August 1996: Scaffolding at the Herald Square Building on 36th Street and Broadway collapsed, killing one worker and injuring another. From the New York Times:  Pedro Ricardo Oblitas, 37, of Greenpoint, Brooklyn, who was cleaning decorative window mullions, died after stones and bricks struck him in the head and upper body. A co-worker, Augusto Malaspina, 25, was seriously injured by the debris. And Francia Lopez, 44, a garment center saleswoman from the Bronx, managed to push her 9-year-old daughter, Luissanna, out of the way before the falling bricks hit her back and leg.
The company that hired the workers, Supreme Building Maintenance, would be later be sued for the faulty scaffolding.

July 1998: Just two years later, another malfunctioning scaffolding owned by Supreme Building Maintenance was the cause of a deadly accident -- this time next to the Lincoln Center. Francisco Vega, 40, was killed after two tons of scaffolding collapsed and pulled him down with it. A father of two, Vega had moved to the Bronx from Puerto Rico when he was young. He fell face-first onto the 65th Street sidewalk, where he had been washing windows only seven floors above.

November 2003: Brooklyn's Alexander Hemsley was wetting down the window of a Chelsea loft and reaching for a squeegee when his safety belt snapped. Hemsley, 48, fell 12 floors and was killed.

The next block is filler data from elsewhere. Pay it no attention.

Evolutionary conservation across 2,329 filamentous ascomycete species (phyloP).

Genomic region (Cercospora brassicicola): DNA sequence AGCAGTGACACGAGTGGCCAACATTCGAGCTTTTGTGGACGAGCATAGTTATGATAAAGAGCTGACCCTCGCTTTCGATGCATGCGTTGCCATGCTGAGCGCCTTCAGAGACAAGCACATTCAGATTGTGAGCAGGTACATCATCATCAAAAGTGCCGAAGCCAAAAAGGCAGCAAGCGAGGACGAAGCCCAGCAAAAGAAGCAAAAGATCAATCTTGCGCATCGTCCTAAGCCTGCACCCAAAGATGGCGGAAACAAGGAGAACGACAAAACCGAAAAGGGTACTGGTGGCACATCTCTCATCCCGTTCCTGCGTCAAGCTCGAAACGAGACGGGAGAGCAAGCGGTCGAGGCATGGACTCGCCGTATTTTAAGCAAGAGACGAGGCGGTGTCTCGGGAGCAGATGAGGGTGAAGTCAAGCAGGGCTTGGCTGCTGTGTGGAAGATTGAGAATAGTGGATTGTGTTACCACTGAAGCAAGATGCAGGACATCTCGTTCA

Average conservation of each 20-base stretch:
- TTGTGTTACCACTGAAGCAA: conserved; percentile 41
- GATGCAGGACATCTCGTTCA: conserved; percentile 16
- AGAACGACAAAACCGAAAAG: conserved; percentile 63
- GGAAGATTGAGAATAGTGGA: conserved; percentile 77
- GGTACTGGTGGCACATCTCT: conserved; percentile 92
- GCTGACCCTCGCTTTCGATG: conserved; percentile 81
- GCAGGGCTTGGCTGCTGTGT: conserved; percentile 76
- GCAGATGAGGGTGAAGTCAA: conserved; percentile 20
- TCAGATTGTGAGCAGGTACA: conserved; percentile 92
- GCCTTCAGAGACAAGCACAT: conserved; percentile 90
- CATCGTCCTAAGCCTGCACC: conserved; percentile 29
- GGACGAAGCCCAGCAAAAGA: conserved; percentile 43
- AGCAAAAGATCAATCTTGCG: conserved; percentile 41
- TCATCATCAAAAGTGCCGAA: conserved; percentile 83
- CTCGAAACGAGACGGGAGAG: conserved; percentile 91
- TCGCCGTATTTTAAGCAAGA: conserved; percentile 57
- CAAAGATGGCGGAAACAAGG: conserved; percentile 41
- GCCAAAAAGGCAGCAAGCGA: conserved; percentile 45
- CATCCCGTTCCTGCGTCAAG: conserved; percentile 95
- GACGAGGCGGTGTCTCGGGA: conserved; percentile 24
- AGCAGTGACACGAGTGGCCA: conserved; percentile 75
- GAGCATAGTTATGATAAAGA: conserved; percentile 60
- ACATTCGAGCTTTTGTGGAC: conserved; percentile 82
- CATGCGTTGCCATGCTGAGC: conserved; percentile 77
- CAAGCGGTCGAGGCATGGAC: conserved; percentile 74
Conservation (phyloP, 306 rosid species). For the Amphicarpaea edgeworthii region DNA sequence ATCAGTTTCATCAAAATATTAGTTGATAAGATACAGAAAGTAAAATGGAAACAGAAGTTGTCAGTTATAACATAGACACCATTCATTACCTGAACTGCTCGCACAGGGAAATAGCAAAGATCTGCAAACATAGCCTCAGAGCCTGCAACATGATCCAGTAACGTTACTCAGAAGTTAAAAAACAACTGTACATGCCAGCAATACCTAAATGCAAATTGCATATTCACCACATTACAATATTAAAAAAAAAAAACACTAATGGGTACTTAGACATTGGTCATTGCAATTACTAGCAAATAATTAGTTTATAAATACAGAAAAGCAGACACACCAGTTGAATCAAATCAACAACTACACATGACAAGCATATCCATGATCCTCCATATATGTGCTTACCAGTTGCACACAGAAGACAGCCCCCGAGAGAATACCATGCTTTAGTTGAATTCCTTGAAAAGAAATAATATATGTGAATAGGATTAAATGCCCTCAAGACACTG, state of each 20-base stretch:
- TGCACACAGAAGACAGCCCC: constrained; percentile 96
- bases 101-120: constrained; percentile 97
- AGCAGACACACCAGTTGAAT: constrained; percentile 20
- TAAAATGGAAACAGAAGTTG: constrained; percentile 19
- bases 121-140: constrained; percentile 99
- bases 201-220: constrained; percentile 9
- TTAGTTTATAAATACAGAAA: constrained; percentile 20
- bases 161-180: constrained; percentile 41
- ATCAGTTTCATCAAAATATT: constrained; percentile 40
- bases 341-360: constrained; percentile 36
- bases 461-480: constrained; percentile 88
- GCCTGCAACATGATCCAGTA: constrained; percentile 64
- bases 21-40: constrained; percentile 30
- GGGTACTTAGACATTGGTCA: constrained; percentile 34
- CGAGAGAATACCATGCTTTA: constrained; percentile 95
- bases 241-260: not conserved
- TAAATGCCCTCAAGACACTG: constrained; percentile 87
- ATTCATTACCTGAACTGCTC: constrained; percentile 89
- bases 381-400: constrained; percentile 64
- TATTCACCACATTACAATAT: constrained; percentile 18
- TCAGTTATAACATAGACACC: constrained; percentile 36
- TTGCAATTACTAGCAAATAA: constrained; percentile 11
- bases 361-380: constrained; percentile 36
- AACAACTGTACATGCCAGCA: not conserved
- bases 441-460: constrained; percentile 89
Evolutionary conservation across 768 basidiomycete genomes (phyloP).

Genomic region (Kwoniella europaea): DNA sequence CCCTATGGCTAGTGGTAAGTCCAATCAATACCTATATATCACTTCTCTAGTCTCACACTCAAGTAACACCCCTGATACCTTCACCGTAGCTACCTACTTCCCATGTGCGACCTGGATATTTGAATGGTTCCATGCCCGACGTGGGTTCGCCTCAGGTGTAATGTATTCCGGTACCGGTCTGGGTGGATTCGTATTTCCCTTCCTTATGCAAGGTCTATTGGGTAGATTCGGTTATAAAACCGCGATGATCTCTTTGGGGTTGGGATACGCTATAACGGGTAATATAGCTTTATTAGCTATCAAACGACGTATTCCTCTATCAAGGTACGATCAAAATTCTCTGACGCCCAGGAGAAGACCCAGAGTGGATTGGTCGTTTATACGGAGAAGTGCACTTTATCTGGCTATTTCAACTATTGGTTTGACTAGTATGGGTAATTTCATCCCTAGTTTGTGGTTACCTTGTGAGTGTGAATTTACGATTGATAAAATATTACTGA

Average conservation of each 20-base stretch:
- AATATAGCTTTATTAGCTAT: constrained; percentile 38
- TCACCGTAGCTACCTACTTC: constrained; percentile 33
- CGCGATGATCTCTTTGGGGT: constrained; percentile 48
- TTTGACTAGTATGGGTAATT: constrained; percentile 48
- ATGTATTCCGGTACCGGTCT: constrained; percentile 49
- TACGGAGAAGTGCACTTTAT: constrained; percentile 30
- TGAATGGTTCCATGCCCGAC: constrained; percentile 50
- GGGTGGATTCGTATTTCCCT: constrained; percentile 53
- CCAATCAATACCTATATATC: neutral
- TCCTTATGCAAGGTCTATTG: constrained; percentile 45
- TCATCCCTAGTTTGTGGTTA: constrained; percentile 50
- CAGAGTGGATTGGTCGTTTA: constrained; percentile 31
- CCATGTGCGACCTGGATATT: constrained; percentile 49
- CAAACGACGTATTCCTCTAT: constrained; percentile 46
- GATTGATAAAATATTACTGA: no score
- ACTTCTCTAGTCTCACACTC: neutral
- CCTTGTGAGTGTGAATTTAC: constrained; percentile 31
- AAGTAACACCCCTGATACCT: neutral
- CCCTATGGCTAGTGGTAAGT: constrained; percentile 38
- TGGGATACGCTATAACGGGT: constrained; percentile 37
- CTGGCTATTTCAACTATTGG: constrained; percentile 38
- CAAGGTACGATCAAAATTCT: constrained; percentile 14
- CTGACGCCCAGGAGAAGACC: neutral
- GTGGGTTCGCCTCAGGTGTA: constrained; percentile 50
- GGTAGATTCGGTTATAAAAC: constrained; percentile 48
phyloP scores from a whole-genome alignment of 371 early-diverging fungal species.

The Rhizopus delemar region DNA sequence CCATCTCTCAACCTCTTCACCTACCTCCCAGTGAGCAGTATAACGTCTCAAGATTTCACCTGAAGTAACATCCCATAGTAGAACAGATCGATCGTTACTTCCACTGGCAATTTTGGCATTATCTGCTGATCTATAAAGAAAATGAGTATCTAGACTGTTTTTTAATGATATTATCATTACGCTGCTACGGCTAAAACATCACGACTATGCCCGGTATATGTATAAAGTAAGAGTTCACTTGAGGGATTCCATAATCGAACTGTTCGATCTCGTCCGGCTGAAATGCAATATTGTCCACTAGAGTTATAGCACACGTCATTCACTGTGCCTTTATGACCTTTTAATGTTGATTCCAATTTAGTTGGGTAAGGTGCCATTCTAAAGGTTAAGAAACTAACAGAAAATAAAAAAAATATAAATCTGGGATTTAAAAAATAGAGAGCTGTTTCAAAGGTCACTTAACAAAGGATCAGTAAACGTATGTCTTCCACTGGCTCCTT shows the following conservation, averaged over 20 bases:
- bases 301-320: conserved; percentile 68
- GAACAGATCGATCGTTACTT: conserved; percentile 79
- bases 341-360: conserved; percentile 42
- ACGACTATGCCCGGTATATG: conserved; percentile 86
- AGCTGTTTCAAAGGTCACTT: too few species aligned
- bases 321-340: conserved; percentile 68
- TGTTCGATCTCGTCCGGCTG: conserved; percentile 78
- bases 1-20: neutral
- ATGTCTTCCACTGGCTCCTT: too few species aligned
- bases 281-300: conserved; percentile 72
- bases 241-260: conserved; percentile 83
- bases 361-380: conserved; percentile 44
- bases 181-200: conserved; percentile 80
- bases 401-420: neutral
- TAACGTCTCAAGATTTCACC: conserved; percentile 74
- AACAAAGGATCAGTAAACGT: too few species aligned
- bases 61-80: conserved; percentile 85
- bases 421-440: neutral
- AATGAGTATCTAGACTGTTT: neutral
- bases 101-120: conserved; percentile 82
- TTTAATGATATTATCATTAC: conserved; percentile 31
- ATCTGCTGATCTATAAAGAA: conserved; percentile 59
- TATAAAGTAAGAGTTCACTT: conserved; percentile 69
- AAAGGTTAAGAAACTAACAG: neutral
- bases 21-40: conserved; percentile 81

May 2005: Joel Gillum, a self-employed window washer, was still working at 68 years old when his harness snapped while he was working on the ninth floor of 430 East 57th Street. Gillum was rushed to Columbia-Presbyterian hospital where he died hours later.

August 2007: Cousins Robert Fabrizio, 35, and Darin Fabrizio, 37, were working across the street from Ground Zero at the World Financial Center when their cherry picker, or the boom lift that brought them up to the windows they were washing, tipped over and threw them into the air. They both fell about 40 feet to their deaths.

December 2007: Just a month before Christmas, brothers Alcides and Edgar Moreno fell 47 stories from Solow Tower at 265 East 66th Street while they were washing windows. The fall killed Edgar. Alcides, miraculously, survived after multiple operations, 24 units of blood, 19 units of plasma, and a year of rehab.
From the New York Times:  After the accident, another family member who is also a window washer, Jose Cumbicos, said they had mentioned their misgivings in a telephone call that morning. Mr. Cumbicos also said that the Morenos' supervisor had reassured them, saying a mechanical problem with their rig had been taken care of.
Even with worker's compensation, the surviving Moreno's hospital bill was expected to run into the millions. He settled a multimillion dollar suit with the company that makes the scaffolding that broke in the accident. He and his family now live in Arizona.